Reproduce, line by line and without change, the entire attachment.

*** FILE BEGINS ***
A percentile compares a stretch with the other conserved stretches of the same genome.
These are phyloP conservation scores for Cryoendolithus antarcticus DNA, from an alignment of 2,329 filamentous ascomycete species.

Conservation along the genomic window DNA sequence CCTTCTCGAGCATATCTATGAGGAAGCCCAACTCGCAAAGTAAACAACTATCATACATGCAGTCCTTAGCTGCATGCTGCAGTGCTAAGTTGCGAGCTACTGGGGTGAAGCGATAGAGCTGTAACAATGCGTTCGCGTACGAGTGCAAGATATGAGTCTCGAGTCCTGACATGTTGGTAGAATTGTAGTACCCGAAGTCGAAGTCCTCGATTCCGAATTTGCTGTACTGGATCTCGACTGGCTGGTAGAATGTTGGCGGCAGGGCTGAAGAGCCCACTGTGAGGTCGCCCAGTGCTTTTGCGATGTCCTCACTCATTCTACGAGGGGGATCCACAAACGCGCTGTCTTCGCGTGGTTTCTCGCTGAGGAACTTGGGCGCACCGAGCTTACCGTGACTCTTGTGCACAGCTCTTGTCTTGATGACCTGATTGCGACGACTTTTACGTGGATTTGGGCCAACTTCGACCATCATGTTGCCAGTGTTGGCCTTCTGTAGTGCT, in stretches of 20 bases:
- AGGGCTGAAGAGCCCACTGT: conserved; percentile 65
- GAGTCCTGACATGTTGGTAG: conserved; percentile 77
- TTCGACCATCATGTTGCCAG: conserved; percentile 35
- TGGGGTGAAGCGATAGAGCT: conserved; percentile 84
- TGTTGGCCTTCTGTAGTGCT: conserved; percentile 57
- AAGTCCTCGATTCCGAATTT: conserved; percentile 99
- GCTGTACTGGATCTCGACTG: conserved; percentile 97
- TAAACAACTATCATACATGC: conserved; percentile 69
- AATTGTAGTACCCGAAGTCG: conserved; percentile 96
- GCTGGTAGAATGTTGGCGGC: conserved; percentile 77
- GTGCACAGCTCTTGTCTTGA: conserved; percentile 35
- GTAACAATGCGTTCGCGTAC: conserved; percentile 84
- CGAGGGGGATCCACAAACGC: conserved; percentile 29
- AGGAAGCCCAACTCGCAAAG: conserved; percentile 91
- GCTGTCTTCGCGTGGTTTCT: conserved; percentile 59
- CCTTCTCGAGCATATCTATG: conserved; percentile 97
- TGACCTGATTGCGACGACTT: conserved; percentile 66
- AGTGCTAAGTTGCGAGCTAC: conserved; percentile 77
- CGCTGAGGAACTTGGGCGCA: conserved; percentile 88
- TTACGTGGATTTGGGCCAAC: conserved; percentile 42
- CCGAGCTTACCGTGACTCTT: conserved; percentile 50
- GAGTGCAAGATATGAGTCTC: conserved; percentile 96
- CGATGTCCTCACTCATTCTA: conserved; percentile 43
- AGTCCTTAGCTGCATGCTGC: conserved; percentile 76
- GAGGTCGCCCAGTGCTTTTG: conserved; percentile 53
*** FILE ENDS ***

A percentile compares a stretch with the other conserved stretches of the same genome.
These are phyloP conservation scores for Cryoendolithus antarcticus DNA, from an alignment of 2,329 filamentous ascomycete species.

Conservation along the genomic window DNA sequence CCTTCTCGAGCATATCTATGAGGAAGCCCAACTCGCAAAGTAAACAACTATCATACATGCAGTCCTTAGCTGCATGCTGCAGTGCTAAGTTGCGAGCTACTGGGGTGAAGCGATAGAGCTGTAACAATGCGTTCGCGTACGAGTGCAAGATATGAGTCTCGAGTCCTGACATGTTGGTAGAATTGTAGTACCCGAAGTCGAAGTCCTCGATTCCGAATTTGCTGTACTGGATCTCGACTGGCTGGTAGAATGTTGGCGGCAGGGCTGAAGAGCCCACTGTGAGGTCGCCCAGTGCTTTTGCGATGTCCTCACTCATTCTACGAGGGGGATCCACAAACGCGCTGTCTTCGCGTGGTTTCTCGCTGAGGAACTTGGGCGCACCGAGCTTACCGTGACTCTTGTGCACAGCTCTTGTCTTGATGACCTGATTGCGACGACTTTTACGTGGATTTGGGCCAACTTCGACCATCATGTTGCCAGTGTTGGCCTTCTGTAGTGCT, in stretches of 20 bases:
- AGGGCTGAAGAGCCCACTGT: conserved; percentile 65
- GAGTCCTGACATGTTGGTAG: conserved; percentile 77
- TTCGACCATCATGTTGCCAG: conserved; percentile 35
- TGGGGTGAAGCGATAGAGCT: conserved; percentile 84
- TGTTGGCCTTCTGTAGTGCT: conserved; percentile 57
- AAGTCCTCGATTCCGAATTT: conserved; percentile 99
- GCTGTACTGGATCTCGACTG: conserved; percentile 97
- TAAACAACTATCATACATGC: conserved; percentile 69
- AATTGTAGTACCCGAAGTCG: conserved; percentile 96
- GCTGGTAGAATGTTGGCGGC: conserved; percentile 77
- GTGCACAGCTCTTGTCTTGA: conserved; percentile 35
- GTAACAATGCGTTCGCGTAC: conserved; percentile 84
- CGAGGGGGATCCACAAACGC: conserved; percentile 29
- AGGAAGCCCAACTCGCAAAG: conserved; percentile 91
- GCTGTCTTCGCGTGGTTTCT: conserved; percentile 59
- CCTTCTCGAGCATATCTATG: conserved; percentile 97
- TGACCTGATTGCGACGACTT: conserved; percentile 66
- AGTGCTAAGTTGCGAGCTAC: conserved; percentile 77
- CGCTGAGGAACTTGGGCGCA: conserved; percentile 88
- TTACGTGGATTTGGGCCAAC: conserved; percentile 42
- CCGAGCTTACCGTGACTCTT: conserved; percentile 50
- GAGTGCAAGATATGAGTCTC: conserved; percentile 96
- CGATGTCCTCACTCATTCTA: conserved; percentile 43
- AGTCCTTAGCTGCATGCTGC: conserved; percentile 76
- GAGGTCGCCCAGTGCTTTTG: conserved; percentile 53